To control the number of cars, Vietnam is also taking financial measures. The country has a 200 per cent tax on auto purchases. The registration fee in Hanoi and Ho Chi Minh City was increased. “Ironically driving up the price of cars makes them more attractive to own,” Dr. Terry F. Buss, a Fellow at the U.S. National Academy of Public Administration wrote in an article on traffic congestion in Vietnam’s major cities published by Tuoi Tre News. “Because they are a sign of wealth, car owners are very unlikely to ride buses or trains.”
Tung says for motorcycles the country still lacks a good maintenance program. “Many old motorbikes are still in use, although they often get sold in the countryside. There aren’t any strict inspections for existing busses in place yet either,” he says. Unlike in some other Asian countries, two-stroke motorbikes are not a big concern since they are not popular in Vietnam.
According to an article on traffic safety by Thanh Nien News from November 2013, several experts had proposed the idea of imposing a motorbike ban in major cities, which had been met by opposition. The article quoted Nguyen Hoang Hiep, deputy chairman of the National Traffic Safety Committee, saying a ban was currently impossible because of undeveloped economics, lack of infrastructure and insufficient public transport.
With the current limited infrastructure and street capacities, the number of public busses in the cities can only be increased in certain areas, says Tung. Metro projects for Hanoi and Ho Chi Minh City, which aim to reduce the use of private transport, face years of delay.
Eight subway lines are planned for Hanoi. The project is being coordinated and financed by several organisations including the World Bank, the Asian Development Bank and the European Investment Bank. In Ho Chi Minh City, a rapid transit network with seven metro lines and three monorail routes is planned with Japanese aid. Construction work started in 2012. A new 14-kilometre rapid transit route for buses with a separate road lane in Hanoi is planned to go into operation in 2015.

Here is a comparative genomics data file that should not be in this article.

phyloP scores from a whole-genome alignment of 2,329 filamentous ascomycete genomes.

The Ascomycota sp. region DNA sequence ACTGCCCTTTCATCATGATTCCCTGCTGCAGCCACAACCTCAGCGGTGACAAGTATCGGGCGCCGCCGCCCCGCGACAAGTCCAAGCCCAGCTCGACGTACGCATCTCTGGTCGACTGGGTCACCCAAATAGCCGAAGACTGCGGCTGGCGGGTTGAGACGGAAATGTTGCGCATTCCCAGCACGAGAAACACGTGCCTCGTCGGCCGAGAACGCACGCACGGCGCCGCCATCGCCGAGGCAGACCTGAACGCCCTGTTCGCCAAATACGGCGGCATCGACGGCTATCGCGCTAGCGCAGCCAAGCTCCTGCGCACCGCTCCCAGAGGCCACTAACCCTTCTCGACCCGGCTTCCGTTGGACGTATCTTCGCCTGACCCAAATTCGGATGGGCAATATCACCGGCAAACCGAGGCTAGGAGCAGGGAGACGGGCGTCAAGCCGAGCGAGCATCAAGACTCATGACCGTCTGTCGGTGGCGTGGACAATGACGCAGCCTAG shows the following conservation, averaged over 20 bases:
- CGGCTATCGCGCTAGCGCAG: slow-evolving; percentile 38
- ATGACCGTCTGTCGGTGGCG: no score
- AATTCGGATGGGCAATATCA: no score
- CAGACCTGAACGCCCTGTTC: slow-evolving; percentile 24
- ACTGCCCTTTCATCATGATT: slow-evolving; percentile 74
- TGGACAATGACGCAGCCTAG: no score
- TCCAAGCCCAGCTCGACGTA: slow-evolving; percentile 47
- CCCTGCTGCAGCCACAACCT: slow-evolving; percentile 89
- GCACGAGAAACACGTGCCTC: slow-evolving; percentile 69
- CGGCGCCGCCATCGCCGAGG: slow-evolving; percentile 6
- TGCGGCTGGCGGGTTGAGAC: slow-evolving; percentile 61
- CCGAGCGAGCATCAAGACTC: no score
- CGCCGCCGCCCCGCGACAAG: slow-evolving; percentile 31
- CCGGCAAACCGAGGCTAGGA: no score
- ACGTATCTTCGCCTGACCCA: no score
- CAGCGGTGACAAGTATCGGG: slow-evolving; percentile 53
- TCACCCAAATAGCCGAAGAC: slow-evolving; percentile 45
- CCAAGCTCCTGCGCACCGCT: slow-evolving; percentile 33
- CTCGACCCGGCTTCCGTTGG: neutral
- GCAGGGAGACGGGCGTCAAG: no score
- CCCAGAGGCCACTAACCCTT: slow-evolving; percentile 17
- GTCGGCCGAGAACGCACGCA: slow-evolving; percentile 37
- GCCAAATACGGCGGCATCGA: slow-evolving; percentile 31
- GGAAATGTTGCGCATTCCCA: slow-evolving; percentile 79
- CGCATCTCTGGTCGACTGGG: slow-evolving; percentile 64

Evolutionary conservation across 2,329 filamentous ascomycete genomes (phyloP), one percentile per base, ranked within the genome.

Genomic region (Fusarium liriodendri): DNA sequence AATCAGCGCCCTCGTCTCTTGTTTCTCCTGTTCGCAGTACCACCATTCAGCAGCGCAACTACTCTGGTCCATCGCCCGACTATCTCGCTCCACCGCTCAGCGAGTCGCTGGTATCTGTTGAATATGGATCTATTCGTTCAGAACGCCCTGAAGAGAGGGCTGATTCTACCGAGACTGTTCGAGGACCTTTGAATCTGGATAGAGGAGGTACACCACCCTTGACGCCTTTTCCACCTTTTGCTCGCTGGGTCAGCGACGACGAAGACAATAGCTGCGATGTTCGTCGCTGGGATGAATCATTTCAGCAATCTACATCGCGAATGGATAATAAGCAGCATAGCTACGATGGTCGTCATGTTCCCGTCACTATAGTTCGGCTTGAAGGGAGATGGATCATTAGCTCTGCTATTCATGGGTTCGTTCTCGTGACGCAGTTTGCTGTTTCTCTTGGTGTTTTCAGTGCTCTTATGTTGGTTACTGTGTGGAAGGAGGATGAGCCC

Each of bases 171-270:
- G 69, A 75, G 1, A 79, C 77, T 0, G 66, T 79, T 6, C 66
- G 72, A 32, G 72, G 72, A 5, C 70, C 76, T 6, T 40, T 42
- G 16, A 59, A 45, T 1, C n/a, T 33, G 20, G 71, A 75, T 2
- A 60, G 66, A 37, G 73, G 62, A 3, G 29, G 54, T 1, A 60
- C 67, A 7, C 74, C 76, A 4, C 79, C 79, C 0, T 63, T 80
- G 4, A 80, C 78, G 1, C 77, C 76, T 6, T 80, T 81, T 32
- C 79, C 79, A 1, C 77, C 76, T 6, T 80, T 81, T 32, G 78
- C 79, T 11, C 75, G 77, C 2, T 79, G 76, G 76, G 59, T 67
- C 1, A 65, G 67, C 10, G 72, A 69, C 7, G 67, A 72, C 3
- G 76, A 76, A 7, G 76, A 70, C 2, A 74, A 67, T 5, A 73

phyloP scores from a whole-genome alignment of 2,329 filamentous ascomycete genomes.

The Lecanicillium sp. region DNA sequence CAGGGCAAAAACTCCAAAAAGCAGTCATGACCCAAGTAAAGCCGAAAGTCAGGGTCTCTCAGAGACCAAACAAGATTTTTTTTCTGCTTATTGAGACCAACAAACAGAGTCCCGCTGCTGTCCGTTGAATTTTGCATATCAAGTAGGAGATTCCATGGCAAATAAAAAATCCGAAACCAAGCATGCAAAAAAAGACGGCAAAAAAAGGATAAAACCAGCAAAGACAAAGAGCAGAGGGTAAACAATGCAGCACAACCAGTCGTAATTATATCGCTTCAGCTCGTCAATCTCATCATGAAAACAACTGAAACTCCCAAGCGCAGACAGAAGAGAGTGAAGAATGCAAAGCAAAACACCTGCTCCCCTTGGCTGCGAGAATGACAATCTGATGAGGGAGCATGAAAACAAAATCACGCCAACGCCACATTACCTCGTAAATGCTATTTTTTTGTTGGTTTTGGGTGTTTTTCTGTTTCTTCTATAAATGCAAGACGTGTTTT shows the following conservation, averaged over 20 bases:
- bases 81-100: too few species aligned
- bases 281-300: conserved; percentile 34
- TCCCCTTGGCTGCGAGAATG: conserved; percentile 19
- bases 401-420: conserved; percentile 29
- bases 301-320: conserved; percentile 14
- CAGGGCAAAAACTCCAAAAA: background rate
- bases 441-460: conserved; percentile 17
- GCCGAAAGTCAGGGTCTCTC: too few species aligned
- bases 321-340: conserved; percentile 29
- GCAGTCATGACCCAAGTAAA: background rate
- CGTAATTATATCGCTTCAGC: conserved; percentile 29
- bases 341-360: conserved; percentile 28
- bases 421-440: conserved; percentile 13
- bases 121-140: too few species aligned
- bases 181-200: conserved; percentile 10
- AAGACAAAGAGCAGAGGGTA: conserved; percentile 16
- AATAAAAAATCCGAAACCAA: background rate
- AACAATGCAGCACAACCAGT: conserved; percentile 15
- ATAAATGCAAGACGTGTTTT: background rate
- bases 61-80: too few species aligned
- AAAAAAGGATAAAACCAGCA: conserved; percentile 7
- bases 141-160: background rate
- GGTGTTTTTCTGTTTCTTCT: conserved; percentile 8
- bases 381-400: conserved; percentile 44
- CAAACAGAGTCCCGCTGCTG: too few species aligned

Electric bicycles and e-scooters seem to be becoming increasingly popular in the cities, especially among students. “It is encouraging to see that more and more people are using e-bikes,” says Tung, “But we need to develop a sustainable battery collection and recycling system.” Hanoi is planning to start a pilot public bicycle rental program similar to programs in European cities and in China.
How could cities systematically improve their air quality?
At a local level, sufficient and consistent data on air quality monitoring is often unavailable. The project Clean Air for Smaller Cities in the ASEAN Region, funded by the German government, is being carried out by the German International Cooperation (GIZ) in eight countries in Southeast Asia. “In Vietnam, we have recently started with our project activities,” says Project Director Martina Kolb.
In the city of Bac Ninh, an emission inventory is currently being developed to detect which sources are emitting which air pollutants and to what extent. The same procedure is planned for the city Can Tho. “At this stage we don’t have any completed analysis for these two cities yet,” says Kolb. “Generally speaking, in smaller cities in the ASEAN region, transport tends to be the main source of air pollution. In Bac Ninh public transport is currently limited,” she says.
Based on these emission inventories, targeted measures to reduce air pollution will be suggested in clean air plans. “Such clean air plans have been common practice in the European Union. If a city exceeds the air quality standard on a particular number of days, measures have to be taken to reduce air pollution, such as introducing low emission zones,” Kolb says.
Suggested measures in these clean air plans are following the approach “avoid-shift-improve”. Heavy traffic can, for example, be avoided or significantly reduced by an urban planning that keeps distances between workplaces and residential areas at a minimum. By offering more public transport, motorized individual transport can be shifted to more environmental friendly modes of transport. The infrastructure can be improved by creating sidewalks and lanes for busses and bicycles.